Senior caregivers can take the mystery out of reading labels at the grocery store with the Fooducate app. Instead of staring at a label and analyzing all of its parts before deciding whether the food inside the box is dinner-worthy, Fooducate offers a label scanning service that provides a brief breakdown of the nutritional value of a product. By holding your smartphone over the barcode of a product, you can see the calories per serving, warnings of high levels of sugar, fat, artificial coloring and a letter grade for the product showing how healthy (or unhealthy) it is.
This app can be particularly useful when determining between different brands of a similar product. A brand name product might have surprisingly more fat than a generic version, for example. It also provides options for gluten free or other dietary restrictions to help alert you of products you should avoid. Alerts appear with a red exclamation mark next to them, while positives of a product appear with a green check mark. The product below, for example, is 100% whole wheat, which provides more fiber than similar white crackers.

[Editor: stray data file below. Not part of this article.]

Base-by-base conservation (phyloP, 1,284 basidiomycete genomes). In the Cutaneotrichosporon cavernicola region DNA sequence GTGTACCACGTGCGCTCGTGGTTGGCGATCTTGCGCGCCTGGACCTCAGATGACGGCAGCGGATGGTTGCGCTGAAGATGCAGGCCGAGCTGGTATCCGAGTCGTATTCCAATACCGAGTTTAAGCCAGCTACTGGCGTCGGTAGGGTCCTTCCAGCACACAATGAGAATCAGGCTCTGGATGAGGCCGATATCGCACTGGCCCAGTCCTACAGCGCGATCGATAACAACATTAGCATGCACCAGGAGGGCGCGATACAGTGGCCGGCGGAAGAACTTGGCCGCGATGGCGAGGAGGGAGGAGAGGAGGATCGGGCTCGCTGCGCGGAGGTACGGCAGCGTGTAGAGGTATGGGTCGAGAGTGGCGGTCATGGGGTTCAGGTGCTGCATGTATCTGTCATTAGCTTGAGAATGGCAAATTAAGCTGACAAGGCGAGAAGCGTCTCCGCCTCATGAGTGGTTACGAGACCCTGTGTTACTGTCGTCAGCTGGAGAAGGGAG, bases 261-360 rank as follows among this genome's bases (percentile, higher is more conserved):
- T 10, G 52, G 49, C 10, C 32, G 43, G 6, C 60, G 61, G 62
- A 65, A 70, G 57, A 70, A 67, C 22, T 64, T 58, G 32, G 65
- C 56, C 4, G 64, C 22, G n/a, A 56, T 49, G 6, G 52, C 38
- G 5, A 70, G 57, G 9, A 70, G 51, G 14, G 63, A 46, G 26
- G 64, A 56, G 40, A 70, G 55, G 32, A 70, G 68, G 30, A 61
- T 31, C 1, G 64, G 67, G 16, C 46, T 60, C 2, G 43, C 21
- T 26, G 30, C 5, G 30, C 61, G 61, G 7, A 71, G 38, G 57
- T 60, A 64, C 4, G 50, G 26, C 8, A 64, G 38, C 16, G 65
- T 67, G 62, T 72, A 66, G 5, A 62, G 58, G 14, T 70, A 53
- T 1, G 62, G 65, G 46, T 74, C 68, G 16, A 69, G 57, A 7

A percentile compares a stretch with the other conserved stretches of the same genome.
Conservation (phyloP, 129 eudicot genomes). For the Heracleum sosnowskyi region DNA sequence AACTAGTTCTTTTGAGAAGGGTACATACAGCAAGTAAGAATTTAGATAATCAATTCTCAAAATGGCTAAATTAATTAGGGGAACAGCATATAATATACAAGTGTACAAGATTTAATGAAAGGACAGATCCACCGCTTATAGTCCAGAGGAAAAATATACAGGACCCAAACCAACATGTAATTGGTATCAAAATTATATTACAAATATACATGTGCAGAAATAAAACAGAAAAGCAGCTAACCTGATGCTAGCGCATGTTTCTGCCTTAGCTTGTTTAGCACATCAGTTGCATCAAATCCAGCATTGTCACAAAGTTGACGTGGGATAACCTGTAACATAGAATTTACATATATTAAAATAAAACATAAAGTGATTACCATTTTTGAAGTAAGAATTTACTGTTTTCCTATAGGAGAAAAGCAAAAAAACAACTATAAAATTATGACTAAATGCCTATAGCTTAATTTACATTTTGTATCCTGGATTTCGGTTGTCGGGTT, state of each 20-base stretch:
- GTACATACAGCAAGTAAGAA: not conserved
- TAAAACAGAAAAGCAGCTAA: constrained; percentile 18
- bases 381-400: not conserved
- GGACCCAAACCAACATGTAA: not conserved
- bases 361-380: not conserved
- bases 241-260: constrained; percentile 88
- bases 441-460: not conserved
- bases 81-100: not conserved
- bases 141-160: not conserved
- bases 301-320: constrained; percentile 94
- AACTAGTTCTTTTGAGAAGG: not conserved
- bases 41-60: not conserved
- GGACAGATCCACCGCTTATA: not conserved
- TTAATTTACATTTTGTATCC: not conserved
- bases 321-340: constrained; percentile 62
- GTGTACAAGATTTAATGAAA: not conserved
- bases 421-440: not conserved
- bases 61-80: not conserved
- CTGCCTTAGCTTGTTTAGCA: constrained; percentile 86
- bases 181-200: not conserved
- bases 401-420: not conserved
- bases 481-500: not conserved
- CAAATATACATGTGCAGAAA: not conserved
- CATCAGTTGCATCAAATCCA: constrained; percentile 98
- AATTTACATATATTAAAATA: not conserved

The app also offers nutrition tracking services through logging what you eat throughout the day. The scanning option may be used to log food as well as simply searching a dish name, such as "scrambled eggs." Foods you can be marked at "liked" or "disliked" for future reference.
Currently it is available for Apple products and Android. There is a free version as well as a paid version with more features.
Lose weight by eating REAL food! Fooducate grades your food, explains what's really inside each product, and offers healthier alternatives. We've got the largest database of UPC-based nutrition information - over 200,000 unique products and growing."
Senior caregivers, let us know your feedback on this app and keep us posted if you discover additional apps that assist with caregiving duties and help to relieve caregiver stress. You may also refer-a-friend to a senior caregiving job and win prizes weekly and monthly on Caregiverlist.